What does the planned work involve, and what are the benefits for Newlyn?

The Research and Development (R&D) project is looking at installing approximately 400 – 500* low-carbon armour units on and around the existing breakwater at Newlyn. The units will be a maximum size of 5T. These units will have been designed not only to function as coastal armour but also to encourage colonisation of their surface by marine life. The R&D works will enable us to monitor the success of this ecological function on a variety of different units. We anticipate the project will provide additional intertidal marine habitat at Newlyn, creating a greener aspect to the existing, traditional rock armour breakwater. The R&D findings at this site will also inform our approach to lowering carbon and building in new habitat to future coastal projects, including a proposed extension to Newlyn breakwater which would offer increased protection from coastal erosion and storm wave overtopping at Jack Lane Bridge. The current R&D project will also feed into the potential works that are being planned for all of Mounts Bay providing foreshore protection and adapting to climate change.

Will this affect flood and erosion risk in Newlyn?

Our project team has investigated the theoretical effects of the block placement in Newlyn. Calculations show that this project will not increase the coastal flood or erosion risk in Newlyn. Also, the works are not expected to provide improved FCERM protection due to the R&D nature of the project. When is the work scheduled, and what is the expected duration of works?

The work is currently due to start in July and continue to September 2022. Ourselves and Kier expect to be on site for approximately 6-8 weeks. Timing of the work has been scheduled during these months due to time-limited funding for the project and delays in the earlier stages of the project due to COVID-19 disruption.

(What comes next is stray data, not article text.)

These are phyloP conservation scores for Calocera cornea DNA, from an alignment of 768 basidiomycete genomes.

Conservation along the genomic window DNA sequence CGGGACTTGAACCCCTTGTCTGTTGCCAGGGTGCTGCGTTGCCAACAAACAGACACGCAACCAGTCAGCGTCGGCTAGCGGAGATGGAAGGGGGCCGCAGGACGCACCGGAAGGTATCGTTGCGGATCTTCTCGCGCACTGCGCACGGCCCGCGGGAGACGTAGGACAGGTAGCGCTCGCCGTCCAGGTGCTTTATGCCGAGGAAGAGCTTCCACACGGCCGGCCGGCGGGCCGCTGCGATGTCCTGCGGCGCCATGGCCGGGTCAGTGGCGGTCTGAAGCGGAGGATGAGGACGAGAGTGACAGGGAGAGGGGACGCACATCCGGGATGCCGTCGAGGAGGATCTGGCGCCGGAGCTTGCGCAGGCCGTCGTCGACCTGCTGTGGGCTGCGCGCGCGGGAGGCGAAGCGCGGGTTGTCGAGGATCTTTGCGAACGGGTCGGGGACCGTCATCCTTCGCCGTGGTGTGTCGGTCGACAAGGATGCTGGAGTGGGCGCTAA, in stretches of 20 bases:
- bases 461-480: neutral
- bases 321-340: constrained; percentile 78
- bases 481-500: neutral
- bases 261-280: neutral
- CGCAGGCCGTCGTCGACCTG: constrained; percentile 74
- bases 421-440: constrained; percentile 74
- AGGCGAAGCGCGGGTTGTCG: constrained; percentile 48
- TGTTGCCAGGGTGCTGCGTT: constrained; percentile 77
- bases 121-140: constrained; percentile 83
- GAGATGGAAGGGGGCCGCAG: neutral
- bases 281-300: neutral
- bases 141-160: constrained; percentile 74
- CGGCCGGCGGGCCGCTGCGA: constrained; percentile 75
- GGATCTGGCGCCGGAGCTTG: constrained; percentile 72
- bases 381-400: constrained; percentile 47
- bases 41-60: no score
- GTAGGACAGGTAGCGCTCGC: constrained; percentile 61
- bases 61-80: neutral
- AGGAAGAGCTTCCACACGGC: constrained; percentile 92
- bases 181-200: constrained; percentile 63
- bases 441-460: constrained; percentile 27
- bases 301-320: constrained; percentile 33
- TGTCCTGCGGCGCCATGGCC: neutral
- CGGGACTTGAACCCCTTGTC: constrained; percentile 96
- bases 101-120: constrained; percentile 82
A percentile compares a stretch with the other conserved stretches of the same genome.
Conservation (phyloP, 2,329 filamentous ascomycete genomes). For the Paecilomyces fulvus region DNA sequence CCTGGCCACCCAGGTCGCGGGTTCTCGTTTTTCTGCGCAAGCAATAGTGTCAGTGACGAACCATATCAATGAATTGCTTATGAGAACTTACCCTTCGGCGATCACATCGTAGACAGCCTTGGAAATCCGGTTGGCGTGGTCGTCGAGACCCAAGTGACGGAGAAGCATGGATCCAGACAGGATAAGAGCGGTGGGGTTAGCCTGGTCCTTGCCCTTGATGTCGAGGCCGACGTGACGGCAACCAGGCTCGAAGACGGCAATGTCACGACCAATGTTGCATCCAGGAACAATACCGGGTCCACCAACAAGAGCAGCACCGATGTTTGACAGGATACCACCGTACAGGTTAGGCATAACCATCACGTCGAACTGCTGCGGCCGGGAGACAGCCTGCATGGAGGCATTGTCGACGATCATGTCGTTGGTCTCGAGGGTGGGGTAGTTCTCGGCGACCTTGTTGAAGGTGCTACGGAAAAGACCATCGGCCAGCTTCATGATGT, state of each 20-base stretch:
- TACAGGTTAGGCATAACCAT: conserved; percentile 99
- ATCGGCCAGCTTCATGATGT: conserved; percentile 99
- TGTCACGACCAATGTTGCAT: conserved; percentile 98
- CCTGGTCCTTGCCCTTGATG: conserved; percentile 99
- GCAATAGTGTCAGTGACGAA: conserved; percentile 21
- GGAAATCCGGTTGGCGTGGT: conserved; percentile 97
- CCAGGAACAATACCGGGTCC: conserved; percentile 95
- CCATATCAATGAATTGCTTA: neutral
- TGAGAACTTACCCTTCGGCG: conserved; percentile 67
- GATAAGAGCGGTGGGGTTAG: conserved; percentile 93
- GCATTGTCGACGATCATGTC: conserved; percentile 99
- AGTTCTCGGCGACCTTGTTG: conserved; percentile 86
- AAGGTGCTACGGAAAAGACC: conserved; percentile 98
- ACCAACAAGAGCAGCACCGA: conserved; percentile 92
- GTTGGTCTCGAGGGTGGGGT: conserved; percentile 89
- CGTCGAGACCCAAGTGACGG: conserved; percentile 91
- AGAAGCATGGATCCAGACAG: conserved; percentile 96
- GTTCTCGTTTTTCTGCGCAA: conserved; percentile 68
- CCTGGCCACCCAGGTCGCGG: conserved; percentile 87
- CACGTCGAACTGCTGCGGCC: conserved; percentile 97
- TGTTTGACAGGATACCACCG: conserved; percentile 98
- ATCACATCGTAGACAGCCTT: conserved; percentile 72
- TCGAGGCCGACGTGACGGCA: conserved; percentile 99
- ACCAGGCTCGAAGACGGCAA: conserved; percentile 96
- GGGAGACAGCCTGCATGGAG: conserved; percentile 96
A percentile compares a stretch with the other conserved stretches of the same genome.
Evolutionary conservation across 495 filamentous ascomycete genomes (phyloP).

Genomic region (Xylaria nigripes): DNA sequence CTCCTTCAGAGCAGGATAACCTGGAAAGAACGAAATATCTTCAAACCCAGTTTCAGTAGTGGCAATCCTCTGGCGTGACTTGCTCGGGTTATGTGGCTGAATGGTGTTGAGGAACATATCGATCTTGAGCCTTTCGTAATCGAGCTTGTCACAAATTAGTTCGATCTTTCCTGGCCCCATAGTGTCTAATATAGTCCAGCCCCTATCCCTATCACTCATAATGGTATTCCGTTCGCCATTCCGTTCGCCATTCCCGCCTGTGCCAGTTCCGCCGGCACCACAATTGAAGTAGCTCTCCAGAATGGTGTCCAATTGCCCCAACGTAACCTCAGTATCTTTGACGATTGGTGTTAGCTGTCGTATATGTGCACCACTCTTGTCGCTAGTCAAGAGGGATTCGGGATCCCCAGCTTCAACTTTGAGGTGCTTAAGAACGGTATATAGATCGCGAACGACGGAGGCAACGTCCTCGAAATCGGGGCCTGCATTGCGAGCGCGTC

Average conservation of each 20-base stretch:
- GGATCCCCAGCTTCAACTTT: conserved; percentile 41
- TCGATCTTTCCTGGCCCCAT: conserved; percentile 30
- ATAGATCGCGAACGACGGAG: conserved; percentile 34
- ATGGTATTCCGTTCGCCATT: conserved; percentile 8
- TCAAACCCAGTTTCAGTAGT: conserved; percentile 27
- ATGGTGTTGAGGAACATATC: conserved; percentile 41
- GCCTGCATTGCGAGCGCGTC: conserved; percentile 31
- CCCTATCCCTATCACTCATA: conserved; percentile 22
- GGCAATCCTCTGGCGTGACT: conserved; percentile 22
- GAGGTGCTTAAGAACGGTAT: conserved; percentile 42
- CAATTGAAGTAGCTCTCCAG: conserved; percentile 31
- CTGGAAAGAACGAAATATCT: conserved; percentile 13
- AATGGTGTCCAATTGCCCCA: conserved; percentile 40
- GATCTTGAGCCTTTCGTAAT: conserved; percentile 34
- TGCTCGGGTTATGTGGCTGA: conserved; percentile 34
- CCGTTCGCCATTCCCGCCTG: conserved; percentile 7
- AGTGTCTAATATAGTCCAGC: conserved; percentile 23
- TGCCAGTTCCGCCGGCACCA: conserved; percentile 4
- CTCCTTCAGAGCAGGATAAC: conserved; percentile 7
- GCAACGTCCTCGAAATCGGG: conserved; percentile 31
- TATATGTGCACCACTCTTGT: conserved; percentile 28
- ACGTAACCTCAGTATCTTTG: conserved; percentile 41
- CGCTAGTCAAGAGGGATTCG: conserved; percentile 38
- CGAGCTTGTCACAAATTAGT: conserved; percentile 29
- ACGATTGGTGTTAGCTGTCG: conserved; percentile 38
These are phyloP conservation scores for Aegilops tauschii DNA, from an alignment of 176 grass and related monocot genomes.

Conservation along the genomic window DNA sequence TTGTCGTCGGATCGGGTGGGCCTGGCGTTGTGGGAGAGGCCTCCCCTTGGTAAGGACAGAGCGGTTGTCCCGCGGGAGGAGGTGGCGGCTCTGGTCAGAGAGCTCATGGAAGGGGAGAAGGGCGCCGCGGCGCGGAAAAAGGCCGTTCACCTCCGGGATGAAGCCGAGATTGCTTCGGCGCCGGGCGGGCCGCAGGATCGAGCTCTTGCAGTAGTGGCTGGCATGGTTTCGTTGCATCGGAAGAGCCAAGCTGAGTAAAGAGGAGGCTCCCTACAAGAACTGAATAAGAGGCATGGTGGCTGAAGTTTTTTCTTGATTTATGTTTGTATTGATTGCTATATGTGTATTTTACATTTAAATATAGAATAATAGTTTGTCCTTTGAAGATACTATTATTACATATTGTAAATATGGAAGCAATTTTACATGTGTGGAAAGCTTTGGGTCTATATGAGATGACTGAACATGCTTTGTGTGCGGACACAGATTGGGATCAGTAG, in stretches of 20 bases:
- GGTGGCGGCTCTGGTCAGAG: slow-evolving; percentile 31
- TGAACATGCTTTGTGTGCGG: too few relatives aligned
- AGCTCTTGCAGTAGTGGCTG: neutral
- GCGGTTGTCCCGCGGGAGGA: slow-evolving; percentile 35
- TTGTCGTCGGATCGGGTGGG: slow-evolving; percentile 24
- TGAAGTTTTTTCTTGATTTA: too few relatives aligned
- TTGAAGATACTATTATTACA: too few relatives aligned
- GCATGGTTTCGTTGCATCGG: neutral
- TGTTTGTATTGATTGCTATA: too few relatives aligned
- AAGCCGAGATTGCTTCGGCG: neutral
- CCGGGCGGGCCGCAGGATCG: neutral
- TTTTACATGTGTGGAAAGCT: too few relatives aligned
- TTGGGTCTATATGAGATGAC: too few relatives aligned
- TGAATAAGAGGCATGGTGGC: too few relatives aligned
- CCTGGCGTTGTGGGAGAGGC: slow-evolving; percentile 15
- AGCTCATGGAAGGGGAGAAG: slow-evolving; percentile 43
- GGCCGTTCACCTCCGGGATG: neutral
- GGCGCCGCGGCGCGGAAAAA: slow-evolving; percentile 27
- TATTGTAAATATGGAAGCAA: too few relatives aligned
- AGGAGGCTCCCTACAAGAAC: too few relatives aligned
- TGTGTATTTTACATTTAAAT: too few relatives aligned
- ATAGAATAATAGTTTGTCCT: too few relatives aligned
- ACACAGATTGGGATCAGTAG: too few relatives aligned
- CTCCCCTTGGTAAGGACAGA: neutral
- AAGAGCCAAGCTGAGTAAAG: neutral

What information will I receive about the works in the future?

Prior to works, we will provide notices, newsletters and are planning a public drop-in event for the community, details of which are currently being finalised before we can advertise it. We will provide information boards prior to starting and throughout the works and will include contact details for anyone wishing to enquire further about the project.


 



Is this work linked to the proposed Newlyn Harbour development?

No. This project has no link to any development of the Newlyn Harbour.

Will these works affect recreational water activities in Newlyn?

Our intention is to not negatively affect the use of the water for recreational activities. Blocks will be placed within 10m of the existing rock breakwater, with locations of blocks determined by stability calculations. We are interested to hear more about how the area is used for recreation - please let us know using contact details below

Contact details

Have we not answered your question? If you would like further details about the Newlyn Coastal Research & Development Project, please contact Stephen Bentall, the Environment Agency's Project Manager via the Devon, Cornwall and Isles of Scilly enquiries team:

Email: DCISenquiries@environment-agency.gov.uk Phone: 020847 47914